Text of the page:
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Taking a “Shift Left” approach from the top-down is also a good idea – it allows teams to be more unified from the start, so that testers, business analysts, and developers are not playing telephone regarding what they need from each other. Realistically however, shifting left should occur on all levels, and it would make sense for organizations to meet at the middle regarding how to implement such a strategy.
It takes the leaders of an organization, the directors of technology, QA heads and leads, heads of product, to put forth a plan like this and get their teams to buy into a philosophy of being more agile and working together more frequently. It then is up to these smaller agile teams to make sure their actual work is modular and readable, following some of the concepts we have discussed above, to implement the vision of their leaders.
From there, every organization will have its own unique needs, for example, maybe some legacy application testing teams will remain more siloed from their peers, or perhaps over-modularizing one’s test code might not be so fruitful if one’s application is undergoing changes at a very high rate.
Regardless, we see the trend of shifting left as being a way of the future as to how teams work, given the direction of where technology is headed today.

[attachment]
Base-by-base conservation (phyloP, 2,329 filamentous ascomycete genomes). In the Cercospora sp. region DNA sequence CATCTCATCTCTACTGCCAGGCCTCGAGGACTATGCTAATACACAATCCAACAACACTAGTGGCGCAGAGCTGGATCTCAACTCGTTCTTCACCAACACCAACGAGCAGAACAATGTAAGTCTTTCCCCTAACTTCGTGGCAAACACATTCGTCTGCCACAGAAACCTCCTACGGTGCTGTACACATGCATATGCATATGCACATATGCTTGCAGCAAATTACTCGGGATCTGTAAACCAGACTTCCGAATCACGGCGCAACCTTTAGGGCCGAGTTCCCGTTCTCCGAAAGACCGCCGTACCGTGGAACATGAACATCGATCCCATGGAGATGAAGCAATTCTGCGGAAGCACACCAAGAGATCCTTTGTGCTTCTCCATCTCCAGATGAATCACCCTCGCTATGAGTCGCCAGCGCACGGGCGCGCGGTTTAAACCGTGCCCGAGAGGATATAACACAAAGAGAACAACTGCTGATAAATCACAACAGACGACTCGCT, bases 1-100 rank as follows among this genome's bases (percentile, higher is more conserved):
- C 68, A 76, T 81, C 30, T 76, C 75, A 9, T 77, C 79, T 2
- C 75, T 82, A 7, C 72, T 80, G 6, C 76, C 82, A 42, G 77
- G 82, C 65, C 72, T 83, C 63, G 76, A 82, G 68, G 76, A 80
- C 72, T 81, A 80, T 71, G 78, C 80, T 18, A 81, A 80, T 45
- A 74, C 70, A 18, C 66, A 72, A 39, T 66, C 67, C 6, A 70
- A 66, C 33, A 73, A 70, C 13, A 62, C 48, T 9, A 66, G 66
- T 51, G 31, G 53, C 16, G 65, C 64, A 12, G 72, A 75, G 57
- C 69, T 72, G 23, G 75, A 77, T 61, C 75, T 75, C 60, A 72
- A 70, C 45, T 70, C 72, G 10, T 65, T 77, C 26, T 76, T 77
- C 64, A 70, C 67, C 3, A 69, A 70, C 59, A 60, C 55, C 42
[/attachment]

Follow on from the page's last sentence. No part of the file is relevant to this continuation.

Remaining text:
Here at SmartBear, we believe that combining the high-level philosophy of Agile-style development and testing, with the lower level efforts of Object-Oriented programming and modularity, can certainly pave the road for organizations to find fewer defects overall in their applications, allowing them to spend less time on defect maintenance, along with saving them time on the defects they do have to fix as well.
With tools like SmartBear’s TestLeft and HipTest, companies can meet the demand for outputting quality software at a high rate, while still growing their business financially.
As the Software Testing Industry move from more sequential-based testing methods to a more agile type of development and testing process, it has become necessary to not only employ a larger and more technical base into one’s testing efforts, but to also adopt said base’s penchant for solving problems in a specific way; that way being a more modular-based testing approach, one that can be described by the popular development method, Object-Oriented Programming (OOP).